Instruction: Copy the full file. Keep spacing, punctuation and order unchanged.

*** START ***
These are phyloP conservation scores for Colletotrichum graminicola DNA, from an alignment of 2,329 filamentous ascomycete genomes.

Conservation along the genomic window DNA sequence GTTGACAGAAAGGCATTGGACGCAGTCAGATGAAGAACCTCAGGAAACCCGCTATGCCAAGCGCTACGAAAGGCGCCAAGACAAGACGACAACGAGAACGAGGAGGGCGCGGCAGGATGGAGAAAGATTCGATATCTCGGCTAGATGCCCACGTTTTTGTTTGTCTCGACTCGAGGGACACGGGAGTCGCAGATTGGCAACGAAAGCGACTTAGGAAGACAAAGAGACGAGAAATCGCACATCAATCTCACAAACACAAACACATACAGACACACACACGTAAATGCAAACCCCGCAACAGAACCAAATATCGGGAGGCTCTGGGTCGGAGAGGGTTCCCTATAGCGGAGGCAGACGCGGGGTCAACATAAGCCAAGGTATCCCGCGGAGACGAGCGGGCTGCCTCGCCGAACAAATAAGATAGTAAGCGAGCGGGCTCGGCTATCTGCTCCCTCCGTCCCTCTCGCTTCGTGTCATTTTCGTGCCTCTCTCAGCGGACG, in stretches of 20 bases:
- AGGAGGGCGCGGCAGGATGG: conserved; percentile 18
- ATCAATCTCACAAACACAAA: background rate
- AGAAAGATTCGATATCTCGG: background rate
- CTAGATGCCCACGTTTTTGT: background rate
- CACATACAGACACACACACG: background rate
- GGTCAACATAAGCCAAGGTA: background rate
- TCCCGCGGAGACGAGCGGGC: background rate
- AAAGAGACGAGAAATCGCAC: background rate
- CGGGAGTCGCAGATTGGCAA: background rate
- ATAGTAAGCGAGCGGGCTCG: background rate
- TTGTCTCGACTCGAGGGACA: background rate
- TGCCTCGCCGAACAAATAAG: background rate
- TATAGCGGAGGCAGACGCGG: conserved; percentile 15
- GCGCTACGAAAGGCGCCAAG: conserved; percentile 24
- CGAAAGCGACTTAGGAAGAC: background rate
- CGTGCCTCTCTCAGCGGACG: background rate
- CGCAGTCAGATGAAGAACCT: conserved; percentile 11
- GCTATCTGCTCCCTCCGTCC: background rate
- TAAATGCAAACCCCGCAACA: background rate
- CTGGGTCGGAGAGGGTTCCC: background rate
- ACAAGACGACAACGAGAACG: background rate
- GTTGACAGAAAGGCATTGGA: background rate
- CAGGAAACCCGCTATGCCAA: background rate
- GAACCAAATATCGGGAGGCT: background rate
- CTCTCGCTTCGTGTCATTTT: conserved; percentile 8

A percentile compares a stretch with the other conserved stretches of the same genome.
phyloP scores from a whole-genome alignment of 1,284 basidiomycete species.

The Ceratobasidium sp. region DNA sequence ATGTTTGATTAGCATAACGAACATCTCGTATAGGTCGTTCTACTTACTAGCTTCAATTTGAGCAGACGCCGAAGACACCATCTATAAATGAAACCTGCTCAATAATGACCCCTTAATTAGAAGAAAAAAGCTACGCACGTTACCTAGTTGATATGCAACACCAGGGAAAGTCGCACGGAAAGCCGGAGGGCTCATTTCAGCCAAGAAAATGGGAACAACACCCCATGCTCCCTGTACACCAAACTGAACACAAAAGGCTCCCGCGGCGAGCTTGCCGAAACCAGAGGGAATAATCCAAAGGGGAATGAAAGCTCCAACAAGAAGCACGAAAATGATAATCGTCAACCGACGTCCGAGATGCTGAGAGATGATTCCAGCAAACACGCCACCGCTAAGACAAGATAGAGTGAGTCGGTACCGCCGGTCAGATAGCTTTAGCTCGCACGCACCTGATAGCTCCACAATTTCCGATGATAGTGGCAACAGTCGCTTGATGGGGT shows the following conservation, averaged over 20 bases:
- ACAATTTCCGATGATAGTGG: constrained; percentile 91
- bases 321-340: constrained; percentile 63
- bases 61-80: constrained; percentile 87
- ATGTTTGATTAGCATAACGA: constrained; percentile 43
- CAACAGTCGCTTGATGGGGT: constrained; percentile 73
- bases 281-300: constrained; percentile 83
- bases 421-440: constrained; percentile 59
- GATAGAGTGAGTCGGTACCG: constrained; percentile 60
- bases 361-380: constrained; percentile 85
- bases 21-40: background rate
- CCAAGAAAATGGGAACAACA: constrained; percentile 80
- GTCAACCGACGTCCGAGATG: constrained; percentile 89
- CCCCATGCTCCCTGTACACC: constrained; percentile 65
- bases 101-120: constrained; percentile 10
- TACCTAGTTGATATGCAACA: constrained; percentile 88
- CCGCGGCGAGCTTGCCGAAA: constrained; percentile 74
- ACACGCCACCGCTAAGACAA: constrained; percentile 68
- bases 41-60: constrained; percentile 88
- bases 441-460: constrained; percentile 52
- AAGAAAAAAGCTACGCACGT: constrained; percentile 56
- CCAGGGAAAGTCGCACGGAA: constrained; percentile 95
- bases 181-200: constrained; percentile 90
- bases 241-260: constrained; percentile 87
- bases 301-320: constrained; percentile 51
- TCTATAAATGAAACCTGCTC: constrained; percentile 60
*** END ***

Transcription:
These are phyloP conservation scores for Colletotrichum graminicola DNA, from an alignment of 2,329 filamentous ascomycete genomes.

Conservation along the genomic window DNA sequence GTTGACAGAAAGGCATTGGACGCAGTCAGATGAAGAACCTCAGGAAACCCGCTATGCCAAGCGCTACGAAAGGCGCCAAGACAAGACGACAACGAGAACGAGGAGGGCGCGGCAGGATGGAGAAAGATTCGATATCTCGGCTAGATGCCCACGTTTTTGTTTGTCTCGACTCGAGGGACACGGGAGTCGCAGATTGGCAACGAAAGCGACTTAGGAAGACAAAGAGACGAGAAATCGCACATCAATCTCACAAACACAAACACATACAGACACACACACGTAAATGCAAACCCCGCAACAGAACCAAATATCGGGAGGCTCTGGGTCGGAGAGGGTTCCCTATAGCGGAGGCAGACGCGGGGTCAACATAAGCCAAGGTATCCCGCGGAGACGAGCGGGCTGCCTCGCCGAACAAATAAGATAGTAAGCGAGCGGGCTCGGCTATCTGCTCCCTCCGTCCCTCTCGCTTCGTGTCATTTTCGTGCCTCTCTCAGCGGACG, in stretches of 20 bases:
- AGGAGGGCGCGGCAGGATGG: conserved; percentile 18
- ATCAATCTCACAAACACAAA: background rate
- AGAAAGATTCGATATCTCGG: background rate
- CTAGATGCCCACGTTTTTGT: background rate
- CACATACAGACACACACACG: background rate
- GGTCAACATAAGCCAAGGTA: background rate
- TCCCGCGGAGACGAGCGGGC: background rate
- AAAGAGACGAGAAATCGCAC: background rate
- CGGGAGTCGCAGATTGGCAA: background rate
- ATAGTAAGCGAGCGGGCTCG: background rate
- TTGTCTCGACTCGAGGGACA: background rate
- TGCCTCGCCGAACAAATAAG: background rate
- TATAGCGGAGGCAGACGCGG: conserved; percentile 15
- GCGCTACGAAAGGCGCCAAG: conserved; percentile 24
- CGAAAGCGACTTAGGAAGAC: background rate
- CGTGCCTCTCTCAGCGGACG: background rate
- CGCAGTCAGATGAAGAACCT: conserved; percentile 11
- GCTATCTGCTCCCTCCGTCC: background rate
- TAAATGCAAACCCCGCAACA: background rate
- CTGGGTCGGAGAGGGTTCCC: background rate
- ACAAGACGACAACGAGAACG: background rate
- GTTGACAGAAAGGCATTGGA: background rate
- CAGGAAACCCGCTATGCCAA: background rate
- GAACCAAATATCGGGAGGCT: background rate
- CTCTCGCTTCGTGTCATTTT: conserved; percentile 8

A percentile compares a stretch with the other conserved stretches of the same genome.
phyloP scores from a whole-genome alignment of 1,284 basidiomycete species.

The Ceratobasidium sp. region DNA sequence ATGTTTGATTAGCATAACGAACATCTCGTATAGGTCGTTCTACTTACTAGCTTCAATTTGAGCAGACGCCGAAGACACCATCTATAAATGAAACCTGCTCAATAATGACCCCTTAATTAGAAGAAAAAAGCTACGCACGTTACCTAGTTGATATGCAACACCAGGGAAAGTCGCACGGAAAGCCGGAGGGCTCATTTCAGCCAAGAAAATGGGAACAACACCCCATGCTCCCTGTACACCAAACTGAACACAAAAGGCTCCCGCGGCGAGCTTGCCGAAACCAGAGGGAATAATCCAAAGGGGAATGAAAGCTCCAACAAGAAGCACGAAAATGATAATCGTCAACCGACGTCCGAGATGCTGAGAGATGATTCCAGCAAACACGCCACCGCTAAGACAAGATAGAGTGAGTCGGTACCGCCGGTCAGATAGCTTTAGCTCGCACGCACCTGATAGCTCCACAATTTCCGATGATAGTGGCAACAGTCGCTTGATGGGGT shows the following conservation, averaged over 20 bases:
- ACAATTTCCGATGATAGTGG: constrained; percentile 91
- bases 321-340: constrained; percentile 63
- bases 61-80: constrained; percentile 87
- ATGTTTGATTAGCATAACGA: constrained; percentile 43
- CAACAGTCGCTTGATGGGGT: constrained; percentile 73
- bases 281-300: constrained; percentile 83
- bases 421-440: constrained; percentile 59
- GATAGAGTGAGTCGGTACCG: constrained; percentile 60
- bases 361-380: constrained; percentile 85
- bases 21-40: background rate
- CCAAGAAAATGGGAACAACA: constrained; percentile 80
- GTCAACCGACGTCCGAGATG: constrained; percentile 89
- CCCCATGCTCCCTGTACACC: constrained; percentile 65
- bases 101-120: constrained; percentile 10
- TACCTAGTTGATATGCAACA: constrained; percentile 88
- CCGCGGCGAGCTTGCCGAAA: constrained; percentile 74
- ACACGCCACCGCTAAGACAA: constrained; percentile 68
- bases 41-60: constrained; percentile 88
- bases 441-460: constrained; percentile 52
- AAGAAAAAAGCTACGCACGT: constrained; percentile 56
- CCAGGGAAAGTCGCACGGAA: constrained; percentile 95
- bases 181-200: constrained; percentile 90
- bases 241-260: constrained; percentile 87
- bases 301-320: constrained; percentile 51
- TCTATAAATGAAACCTGCTC: constrained; percentile 60